This free community service program helps women with self-confidence during and after cancer treatment. The 2-hour workshops offer useful tips on dealing with changes in your hair and skin, including suitable skincare, makeup and how to use wigs, turbans and scarves. This can help to rebuild your body image, which is an important part of your emotional and sexual healing.
When you’re a mum, it’s very natural to be especially concerned about how to tell your children that you have cancer, and you will probably be unsure how much detail to share with your children as you go through treatment. It is best if you can talk to your children as soon as possible so they can understand what is happening to you and can talk openly about their fears.
How much you tell your children will depend a lot on their age. There are many sensitively–written booklets that can help to make these conversations much easier. A social worker at your treatment centre or a counsellor can also help to start a conversation with your children and to work through difficult emotions, which will change throughout your cancer journey. Some children, particularly as they are heading towards the teenage years, can really benefit from an online forum, a face-to-face support group or telephone counselling where they can connect with other people their age who have a parent with cancer or talk to understanding counsellors who have experience with young people and cancer. These support services can help young people to feel less alone, to understand that their strong emotions are absolutely normal and to learn valuable coping skills.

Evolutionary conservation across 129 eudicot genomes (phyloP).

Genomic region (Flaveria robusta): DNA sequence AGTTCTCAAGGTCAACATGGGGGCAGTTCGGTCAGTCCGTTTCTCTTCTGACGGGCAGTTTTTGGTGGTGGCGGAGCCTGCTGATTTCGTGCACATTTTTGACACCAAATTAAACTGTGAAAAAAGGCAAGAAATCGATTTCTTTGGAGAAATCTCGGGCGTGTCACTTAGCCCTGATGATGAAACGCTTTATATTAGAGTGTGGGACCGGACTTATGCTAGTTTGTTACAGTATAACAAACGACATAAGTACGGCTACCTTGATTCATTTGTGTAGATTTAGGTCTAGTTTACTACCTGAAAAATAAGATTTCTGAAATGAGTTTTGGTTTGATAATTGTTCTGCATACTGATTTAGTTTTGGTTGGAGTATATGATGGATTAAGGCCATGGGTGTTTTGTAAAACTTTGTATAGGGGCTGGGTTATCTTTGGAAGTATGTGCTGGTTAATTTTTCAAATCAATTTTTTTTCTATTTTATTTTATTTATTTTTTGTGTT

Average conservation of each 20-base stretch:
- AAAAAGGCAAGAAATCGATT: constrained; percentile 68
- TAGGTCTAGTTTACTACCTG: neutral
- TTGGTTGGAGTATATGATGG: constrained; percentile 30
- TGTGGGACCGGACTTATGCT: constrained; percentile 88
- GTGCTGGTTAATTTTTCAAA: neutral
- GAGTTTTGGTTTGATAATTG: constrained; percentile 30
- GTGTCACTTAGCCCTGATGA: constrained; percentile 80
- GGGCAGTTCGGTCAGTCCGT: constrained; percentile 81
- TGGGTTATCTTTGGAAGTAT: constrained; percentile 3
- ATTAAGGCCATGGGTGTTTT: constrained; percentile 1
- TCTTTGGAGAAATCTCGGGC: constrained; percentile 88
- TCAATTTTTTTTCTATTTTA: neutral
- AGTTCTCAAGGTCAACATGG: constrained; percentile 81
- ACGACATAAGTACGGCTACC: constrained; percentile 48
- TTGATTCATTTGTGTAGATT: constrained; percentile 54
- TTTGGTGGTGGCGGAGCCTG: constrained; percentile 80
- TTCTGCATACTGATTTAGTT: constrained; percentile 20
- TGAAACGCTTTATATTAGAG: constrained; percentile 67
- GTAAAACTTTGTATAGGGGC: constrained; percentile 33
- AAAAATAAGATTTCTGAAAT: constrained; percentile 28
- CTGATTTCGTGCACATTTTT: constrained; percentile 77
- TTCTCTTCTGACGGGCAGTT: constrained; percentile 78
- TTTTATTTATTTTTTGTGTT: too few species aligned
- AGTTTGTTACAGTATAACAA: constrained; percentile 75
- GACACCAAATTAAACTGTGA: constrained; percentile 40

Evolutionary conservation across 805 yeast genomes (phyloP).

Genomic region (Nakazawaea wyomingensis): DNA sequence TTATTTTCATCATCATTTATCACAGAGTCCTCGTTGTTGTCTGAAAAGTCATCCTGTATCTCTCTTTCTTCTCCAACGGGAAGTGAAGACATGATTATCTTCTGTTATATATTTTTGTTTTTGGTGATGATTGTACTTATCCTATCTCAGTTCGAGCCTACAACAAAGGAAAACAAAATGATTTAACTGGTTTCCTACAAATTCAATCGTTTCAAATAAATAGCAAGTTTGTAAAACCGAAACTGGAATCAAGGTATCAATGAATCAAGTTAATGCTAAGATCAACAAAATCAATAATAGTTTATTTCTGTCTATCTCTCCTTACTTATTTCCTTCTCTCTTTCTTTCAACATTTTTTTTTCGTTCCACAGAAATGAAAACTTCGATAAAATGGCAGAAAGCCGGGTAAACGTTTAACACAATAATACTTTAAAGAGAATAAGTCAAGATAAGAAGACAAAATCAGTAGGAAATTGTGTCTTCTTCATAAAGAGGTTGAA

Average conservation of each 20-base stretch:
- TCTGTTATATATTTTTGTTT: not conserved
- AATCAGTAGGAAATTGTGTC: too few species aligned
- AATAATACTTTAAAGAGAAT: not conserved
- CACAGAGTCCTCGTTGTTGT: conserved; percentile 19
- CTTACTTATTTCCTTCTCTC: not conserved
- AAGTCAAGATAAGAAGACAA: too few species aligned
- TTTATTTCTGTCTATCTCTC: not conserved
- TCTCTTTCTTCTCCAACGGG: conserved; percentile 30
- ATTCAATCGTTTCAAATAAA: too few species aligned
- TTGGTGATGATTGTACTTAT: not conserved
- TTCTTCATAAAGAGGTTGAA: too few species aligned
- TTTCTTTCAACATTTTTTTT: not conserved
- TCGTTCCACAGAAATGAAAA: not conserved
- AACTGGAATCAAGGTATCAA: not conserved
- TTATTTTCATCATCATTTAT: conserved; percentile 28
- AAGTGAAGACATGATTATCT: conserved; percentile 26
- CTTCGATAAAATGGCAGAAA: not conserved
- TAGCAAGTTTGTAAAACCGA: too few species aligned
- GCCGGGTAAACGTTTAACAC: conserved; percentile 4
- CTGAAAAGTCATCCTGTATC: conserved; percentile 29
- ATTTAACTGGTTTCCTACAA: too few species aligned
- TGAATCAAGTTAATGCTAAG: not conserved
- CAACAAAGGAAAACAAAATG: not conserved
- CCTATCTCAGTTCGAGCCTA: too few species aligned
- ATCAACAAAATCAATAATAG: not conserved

Cancer Council NSW has a sensitively-written booklet, Talking to Kids about Cancer which describes how to tell children about your cancer experience, including helpful ideas for talking to children of different ages.
1800 226 833
CanTeen counselling service is a free service for young people aged 12–24 who have a parent with cancer. Face-to-face counselling is available in Sydney, Newcastle, Brisbane and Melbourne, and online or telephone counselling is available everywhere in Australia.
Now What has been developed by CanTeen and is an online service for young people aged 12–24 whose lives have been affected by cancer, including young people with a parent who has cancer. The site helps young people to connect with other young people with similar experiences, providing peer support and a space where they can share their stories and know that they are not alone.
This website is produced by Cancer Australia and is aimed at teenagers whose mother has breast cancer, but it also provides lots of useful information for teenagers whose mother has ovarian cancer.
If you have young children, you may also be concerned about how you will care for them during and after your treatment. You may need access to extra child care and help with paying child care fees. You may also be eligible for in-home child care, where your children can be cared for in your own home. This can be especially helpful when you are having chemo, as it helps to limit infections that children commonly pickup in community child care and bring home with them.
The Australian Government Child Care Access Hotline
1800 670 305
Monday to Friday, 8 am – 9 pm
Both the hotline and mychild website can provide you with more information about finding child care services to meet your needs and about assistance in paying child care fees.
Being diagnosed with ovarian cancer at a younger age may have a significant impact on your career and your financial situation.
If you were working before you were diagnosed, you will need to take time off for surgery and recovery from surgery. Deciding when to return to work will depend on your health, financial situation and personal priorities. As well as providing you with income, work can be very satisfying and give you the opportunity to mix with other people. It can also be one way to make life feel more normal again.